Change is hard. It is often met with resistance. By definition, any vision you set out for your business will be creating a change. Whether you are changing your PMR, your dispensing workflow, introducing a new operating model or clinical service, effective leadership is when you develop a clear action plan including priorities, timelines, tasks, structures and resources, and manage your business and your people through that change.
Successful leaders are those who get personally involved. Whilst you can delegate specific tasks, leadership cannot be delegated. The physical presence of leaders throughout the change journey demonstrates to all stakeholders that this change is important. Personal involvement also means you can quell any discontent, identify issues and adjust your strategy quickly if things aren’t going as planned. Too often, I see bosses of a company making a decision to do something and then leaving it for their colleagues to make it happen while they go on holiday. This is not leadership.
Change requires patience. No business can change overnight. It takes a while before the benefits of any change can be seen. During this time, business can drop, colleagues can get disillusioned, frustrated, stressed and many will think they are worse off now than they were before. Sometimes, colleagues will threaten to leave. Part of effective leadership is to continuously remind your team of the bigger picture and the eventual benefits to the business. Your colleagues will need moral support and motivation throughout. If more resources are necessary, then those should be provided. Progress, good and bad, should be communicated. Early wins, no matter how small, should be celebrated. Individuals who are going above and beyond should be commended.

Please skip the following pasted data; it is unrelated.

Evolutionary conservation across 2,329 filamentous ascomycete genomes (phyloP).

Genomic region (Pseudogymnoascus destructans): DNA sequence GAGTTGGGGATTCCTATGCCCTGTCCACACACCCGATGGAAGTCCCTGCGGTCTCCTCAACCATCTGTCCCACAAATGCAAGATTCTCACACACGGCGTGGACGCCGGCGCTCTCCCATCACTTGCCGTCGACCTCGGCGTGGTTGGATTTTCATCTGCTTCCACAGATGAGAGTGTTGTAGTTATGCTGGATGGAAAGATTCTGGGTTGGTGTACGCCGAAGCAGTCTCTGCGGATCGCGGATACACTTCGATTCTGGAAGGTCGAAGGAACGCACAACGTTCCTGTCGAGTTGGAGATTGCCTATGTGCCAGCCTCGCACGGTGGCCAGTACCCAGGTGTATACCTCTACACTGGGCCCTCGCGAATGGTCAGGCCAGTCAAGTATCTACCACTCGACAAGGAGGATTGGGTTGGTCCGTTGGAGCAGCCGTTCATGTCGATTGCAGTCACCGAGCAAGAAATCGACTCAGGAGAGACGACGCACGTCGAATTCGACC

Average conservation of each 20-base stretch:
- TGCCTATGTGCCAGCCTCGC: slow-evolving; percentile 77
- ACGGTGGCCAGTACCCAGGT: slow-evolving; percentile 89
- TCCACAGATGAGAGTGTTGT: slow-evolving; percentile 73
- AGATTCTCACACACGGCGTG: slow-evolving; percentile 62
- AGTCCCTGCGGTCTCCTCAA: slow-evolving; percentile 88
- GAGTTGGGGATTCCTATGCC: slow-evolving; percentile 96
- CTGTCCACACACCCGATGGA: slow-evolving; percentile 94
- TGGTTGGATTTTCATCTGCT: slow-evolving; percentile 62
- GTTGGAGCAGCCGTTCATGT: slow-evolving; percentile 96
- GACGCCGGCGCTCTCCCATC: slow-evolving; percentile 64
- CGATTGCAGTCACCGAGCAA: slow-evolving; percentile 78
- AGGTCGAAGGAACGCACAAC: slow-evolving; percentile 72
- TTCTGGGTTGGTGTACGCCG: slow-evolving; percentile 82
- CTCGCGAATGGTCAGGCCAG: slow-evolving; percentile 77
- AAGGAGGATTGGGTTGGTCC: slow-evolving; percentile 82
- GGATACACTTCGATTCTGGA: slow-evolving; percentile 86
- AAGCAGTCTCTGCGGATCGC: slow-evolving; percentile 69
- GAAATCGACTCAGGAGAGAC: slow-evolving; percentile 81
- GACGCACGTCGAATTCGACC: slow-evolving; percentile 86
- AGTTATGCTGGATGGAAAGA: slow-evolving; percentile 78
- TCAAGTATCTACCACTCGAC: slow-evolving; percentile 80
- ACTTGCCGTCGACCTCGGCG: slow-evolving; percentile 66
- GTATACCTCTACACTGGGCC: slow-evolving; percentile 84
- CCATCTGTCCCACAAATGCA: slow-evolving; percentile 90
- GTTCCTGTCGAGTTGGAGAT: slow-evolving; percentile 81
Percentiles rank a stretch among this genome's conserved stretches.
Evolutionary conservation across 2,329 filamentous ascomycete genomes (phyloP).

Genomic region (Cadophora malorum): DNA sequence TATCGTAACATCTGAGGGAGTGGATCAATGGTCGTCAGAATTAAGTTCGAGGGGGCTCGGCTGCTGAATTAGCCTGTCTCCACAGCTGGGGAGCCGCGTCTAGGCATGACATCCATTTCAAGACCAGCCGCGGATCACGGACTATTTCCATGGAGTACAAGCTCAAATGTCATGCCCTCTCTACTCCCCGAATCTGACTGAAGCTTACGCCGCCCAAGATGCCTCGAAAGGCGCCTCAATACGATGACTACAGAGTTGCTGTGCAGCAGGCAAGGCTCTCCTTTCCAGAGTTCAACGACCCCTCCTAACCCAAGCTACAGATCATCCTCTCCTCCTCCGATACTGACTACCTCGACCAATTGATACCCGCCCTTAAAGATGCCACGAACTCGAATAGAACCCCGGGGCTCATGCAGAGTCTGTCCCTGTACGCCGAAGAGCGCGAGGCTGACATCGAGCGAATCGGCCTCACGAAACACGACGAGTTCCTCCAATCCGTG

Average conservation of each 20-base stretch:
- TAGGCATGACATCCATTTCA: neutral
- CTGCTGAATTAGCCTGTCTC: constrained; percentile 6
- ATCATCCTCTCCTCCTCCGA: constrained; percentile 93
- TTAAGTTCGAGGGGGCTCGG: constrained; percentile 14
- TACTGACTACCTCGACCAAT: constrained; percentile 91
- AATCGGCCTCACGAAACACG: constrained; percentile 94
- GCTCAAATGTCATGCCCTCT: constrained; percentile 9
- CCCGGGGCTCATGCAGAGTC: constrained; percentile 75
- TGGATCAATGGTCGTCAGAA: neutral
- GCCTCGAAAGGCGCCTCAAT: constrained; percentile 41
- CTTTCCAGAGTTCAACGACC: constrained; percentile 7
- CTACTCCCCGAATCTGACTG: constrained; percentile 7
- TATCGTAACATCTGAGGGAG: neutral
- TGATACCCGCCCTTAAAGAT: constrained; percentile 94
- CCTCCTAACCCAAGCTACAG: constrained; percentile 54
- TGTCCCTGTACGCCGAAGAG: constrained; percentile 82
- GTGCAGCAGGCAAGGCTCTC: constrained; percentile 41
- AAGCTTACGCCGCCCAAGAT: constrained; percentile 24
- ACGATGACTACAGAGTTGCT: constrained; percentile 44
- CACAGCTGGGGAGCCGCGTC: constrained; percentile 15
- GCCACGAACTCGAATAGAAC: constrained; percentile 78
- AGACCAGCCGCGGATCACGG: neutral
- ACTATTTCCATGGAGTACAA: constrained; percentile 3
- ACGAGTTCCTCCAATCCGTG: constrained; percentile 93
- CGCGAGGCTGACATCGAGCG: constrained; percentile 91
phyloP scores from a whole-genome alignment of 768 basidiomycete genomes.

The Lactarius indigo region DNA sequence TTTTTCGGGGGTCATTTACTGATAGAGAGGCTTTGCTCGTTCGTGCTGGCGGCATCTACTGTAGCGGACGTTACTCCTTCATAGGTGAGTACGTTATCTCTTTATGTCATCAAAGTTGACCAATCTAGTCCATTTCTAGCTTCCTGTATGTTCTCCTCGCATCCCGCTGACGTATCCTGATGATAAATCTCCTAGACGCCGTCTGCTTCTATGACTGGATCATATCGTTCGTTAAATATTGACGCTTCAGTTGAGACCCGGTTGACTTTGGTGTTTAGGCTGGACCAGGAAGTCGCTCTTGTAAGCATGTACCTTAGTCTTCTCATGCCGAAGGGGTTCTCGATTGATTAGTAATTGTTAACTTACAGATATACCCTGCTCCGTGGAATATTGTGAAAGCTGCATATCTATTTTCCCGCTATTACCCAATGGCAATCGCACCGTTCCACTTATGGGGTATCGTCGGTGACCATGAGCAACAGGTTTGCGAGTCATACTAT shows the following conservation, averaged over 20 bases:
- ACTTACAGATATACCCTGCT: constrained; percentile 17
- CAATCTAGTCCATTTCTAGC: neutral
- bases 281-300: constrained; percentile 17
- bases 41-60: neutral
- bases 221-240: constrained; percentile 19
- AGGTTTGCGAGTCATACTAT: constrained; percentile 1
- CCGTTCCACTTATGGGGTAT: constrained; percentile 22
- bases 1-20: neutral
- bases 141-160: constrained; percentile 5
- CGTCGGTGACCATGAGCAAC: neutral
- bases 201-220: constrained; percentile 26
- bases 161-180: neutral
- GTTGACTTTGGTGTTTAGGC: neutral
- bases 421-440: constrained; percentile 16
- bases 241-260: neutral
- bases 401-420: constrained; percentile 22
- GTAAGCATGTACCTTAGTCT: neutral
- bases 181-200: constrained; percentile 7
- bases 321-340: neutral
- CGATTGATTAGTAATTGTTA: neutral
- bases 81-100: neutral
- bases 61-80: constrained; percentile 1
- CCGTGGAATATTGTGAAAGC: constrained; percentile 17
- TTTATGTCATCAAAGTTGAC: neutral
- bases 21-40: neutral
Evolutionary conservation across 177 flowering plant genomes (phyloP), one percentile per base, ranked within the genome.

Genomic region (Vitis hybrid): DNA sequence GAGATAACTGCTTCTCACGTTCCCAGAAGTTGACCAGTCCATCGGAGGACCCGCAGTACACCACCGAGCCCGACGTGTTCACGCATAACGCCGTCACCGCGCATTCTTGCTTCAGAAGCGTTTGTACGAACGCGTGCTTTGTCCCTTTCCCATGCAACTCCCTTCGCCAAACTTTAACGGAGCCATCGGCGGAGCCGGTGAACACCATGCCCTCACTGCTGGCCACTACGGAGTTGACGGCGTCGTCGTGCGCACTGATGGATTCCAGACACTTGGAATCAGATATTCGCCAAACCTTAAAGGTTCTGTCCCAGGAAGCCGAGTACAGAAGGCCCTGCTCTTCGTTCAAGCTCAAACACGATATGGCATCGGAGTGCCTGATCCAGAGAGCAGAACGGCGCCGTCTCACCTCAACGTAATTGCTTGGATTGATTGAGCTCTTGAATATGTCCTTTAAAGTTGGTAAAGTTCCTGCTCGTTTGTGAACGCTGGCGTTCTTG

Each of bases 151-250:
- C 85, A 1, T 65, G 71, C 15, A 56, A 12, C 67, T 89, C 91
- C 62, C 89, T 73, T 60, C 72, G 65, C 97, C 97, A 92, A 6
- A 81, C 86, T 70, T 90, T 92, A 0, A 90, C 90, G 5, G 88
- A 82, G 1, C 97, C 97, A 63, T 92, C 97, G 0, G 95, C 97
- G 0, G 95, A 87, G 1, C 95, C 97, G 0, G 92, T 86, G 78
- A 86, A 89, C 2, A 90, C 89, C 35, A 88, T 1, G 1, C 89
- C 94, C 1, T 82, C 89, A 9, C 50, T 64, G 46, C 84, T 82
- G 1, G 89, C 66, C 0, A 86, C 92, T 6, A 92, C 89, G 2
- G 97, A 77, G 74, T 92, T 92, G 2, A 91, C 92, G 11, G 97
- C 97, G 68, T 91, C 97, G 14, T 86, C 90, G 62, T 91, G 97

Change is a long haul flight and leaders should encourage their colleagues to buckle in for the journey, and support them through turbulence ahead.
Few changes in a pharmacy are as big as changing your PMR system. A change to Titan is even bigger as it demands a change to workflow and redeploying staff into different roles. Titan introduces new concepts such as barcode dispensing so the pharmacist is no longer doing final checks. Titan.X goes further and introduces artificial intelligence where the system is performing clinical checks through automation. Like any big change programmes, Titan requires effective leadership. It is the single magic ingredient between outstanding success and mediocrity. Outstanding implementations are those where pharmacists and business owners have supported their colleagues through the necessary change management and are now reaping the rewards.
Whatever the future world of pharmacy looks like, we know it is going to be different to what came before. Navigating to that future is going to demand effective leadership at every level. This may not be a skill taught at the Schools of Pharmacy or picked up as part of their day to day job, but given what lies ahead, pharmacists will be adding leadership to their range of skills.